Ellen Allerton explores the complex cultural politics and public debates surrounding Māori Language Week, part of a larger effort to grapple with New Zealand’s history of colonization. While the promotion of te reo Māori (the Māori language) has generated both expressions of cultural pride and conservative backlash, it also involves troubling examples of what Allerton calls “commodification of the culture through performances and feasts that are meant purely to attract tourists.”
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By Charlie Finn
Olives, garbage, and security are simultaneous embodiments of Palestinian resistance and Israeli settler colonialism.
By John Collins
“In the past, fishing was better, because we could go out 12 nautical miles and no one targeted us,” observes one of the young Gazan fisherman. “Now, it’s only six miles and there’s no fish there.” This basic fact - the literal shrinking of the space within which people in Gaza can engage in fishing without risking harassment and death at the hands of the Israeli military - lies at the core of “Six Miles Out,” a striking new video released on Facebook last week by the We Are Not Numbers project (whose work has been featured previously here on the Weave News site).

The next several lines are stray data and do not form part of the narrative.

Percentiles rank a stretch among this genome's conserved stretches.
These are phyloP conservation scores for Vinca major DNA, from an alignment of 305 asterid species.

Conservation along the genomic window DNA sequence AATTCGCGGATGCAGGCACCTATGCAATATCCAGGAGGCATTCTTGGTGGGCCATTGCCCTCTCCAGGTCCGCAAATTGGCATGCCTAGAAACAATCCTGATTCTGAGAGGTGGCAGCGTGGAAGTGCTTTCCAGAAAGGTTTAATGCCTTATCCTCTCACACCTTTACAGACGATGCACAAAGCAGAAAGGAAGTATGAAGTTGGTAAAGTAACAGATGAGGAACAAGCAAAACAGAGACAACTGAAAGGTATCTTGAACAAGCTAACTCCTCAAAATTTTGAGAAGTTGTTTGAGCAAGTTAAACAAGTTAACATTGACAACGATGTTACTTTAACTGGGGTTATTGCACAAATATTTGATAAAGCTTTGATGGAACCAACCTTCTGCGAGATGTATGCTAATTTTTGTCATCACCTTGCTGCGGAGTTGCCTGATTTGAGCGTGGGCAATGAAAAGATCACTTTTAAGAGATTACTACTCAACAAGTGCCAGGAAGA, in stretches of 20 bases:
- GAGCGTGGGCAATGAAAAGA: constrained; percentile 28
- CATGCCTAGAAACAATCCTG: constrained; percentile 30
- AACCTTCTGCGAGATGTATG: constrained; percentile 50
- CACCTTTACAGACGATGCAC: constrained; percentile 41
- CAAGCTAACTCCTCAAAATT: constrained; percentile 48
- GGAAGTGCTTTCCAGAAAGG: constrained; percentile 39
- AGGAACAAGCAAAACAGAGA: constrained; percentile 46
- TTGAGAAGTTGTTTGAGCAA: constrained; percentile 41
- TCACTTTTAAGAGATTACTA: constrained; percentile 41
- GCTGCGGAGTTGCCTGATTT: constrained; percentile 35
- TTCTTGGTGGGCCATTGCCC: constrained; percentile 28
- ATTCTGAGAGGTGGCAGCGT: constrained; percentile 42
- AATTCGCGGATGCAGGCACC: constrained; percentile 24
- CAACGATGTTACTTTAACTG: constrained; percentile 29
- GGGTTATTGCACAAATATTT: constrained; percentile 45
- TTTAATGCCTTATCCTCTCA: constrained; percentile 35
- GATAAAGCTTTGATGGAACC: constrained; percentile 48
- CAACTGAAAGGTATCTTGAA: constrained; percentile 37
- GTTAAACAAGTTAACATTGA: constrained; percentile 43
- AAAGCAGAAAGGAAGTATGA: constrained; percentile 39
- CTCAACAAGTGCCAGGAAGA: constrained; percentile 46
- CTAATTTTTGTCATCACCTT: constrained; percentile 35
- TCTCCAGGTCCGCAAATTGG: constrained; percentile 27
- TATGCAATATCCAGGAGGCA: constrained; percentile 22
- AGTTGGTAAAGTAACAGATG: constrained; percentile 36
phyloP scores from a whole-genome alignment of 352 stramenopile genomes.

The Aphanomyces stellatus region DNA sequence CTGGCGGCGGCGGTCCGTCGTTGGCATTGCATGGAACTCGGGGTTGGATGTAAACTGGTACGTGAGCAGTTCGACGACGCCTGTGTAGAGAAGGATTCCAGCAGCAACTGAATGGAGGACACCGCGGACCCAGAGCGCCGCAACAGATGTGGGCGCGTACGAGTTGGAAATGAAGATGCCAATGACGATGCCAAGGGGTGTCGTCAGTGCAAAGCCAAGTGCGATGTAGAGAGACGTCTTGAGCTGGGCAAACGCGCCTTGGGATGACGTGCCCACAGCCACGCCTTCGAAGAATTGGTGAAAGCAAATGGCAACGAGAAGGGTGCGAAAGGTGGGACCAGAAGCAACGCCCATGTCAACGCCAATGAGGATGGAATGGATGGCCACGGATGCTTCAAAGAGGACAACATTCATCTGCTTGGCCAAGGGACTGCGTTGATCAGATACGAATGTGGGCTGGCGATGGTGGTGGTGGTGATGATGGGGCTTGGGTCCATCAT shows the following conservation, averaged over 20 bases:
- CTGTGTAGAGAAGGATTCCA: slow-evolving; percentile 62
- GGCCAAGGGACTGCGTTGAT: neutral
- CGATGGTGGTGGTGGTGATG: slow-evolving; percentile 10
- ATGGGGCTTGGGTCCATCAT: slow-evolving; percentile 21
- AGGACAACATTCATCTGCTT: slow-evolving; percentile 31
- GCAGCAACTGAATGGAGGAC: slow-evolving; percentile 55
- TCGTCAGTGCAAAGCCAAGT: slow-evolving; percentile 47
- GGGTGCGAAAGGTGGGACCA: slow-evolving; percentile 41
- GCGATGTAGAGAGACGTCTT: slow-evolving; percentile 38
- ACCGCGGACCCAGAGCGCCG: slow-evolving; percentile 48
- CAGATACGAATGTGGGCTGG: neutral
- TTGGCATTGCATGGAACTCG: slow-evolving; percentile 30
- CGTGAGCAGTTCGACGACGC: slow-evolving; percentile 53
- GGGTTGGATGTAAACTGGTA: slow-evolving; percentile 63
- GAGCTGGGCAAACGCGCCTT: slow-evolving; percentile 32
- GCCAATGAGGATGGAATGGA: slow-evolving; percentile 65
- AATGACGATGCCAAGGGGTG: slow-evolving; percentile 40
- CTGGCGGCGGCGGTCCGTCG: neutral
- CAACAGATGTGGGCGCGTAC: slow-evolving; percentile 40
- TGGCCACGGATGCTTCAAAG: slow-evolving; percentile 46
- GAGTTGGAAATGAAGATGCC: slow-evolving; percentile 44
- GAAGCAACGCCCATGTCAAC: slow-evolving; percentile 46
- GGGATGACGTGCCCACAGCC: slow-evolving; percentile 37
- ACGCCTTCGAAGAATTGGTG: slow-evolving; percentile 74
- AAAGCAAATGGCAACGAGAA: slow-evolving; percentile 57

By John Collins
As part of our occasional series of “Interweaving” conversations, I recently had the opportunity to interview Dr. Somdeep Sen, a Weave News blogger and postdoctoral researcher at the University of Copenhagen, regarding a number of issues related to his field research in Palestine/Israel. Our conversation touched on his experience of the politics of race and violence while in the field as well as his first-hand observations from Jerusalem and the West Bank regarding the current state of Israel's settler-colonial project.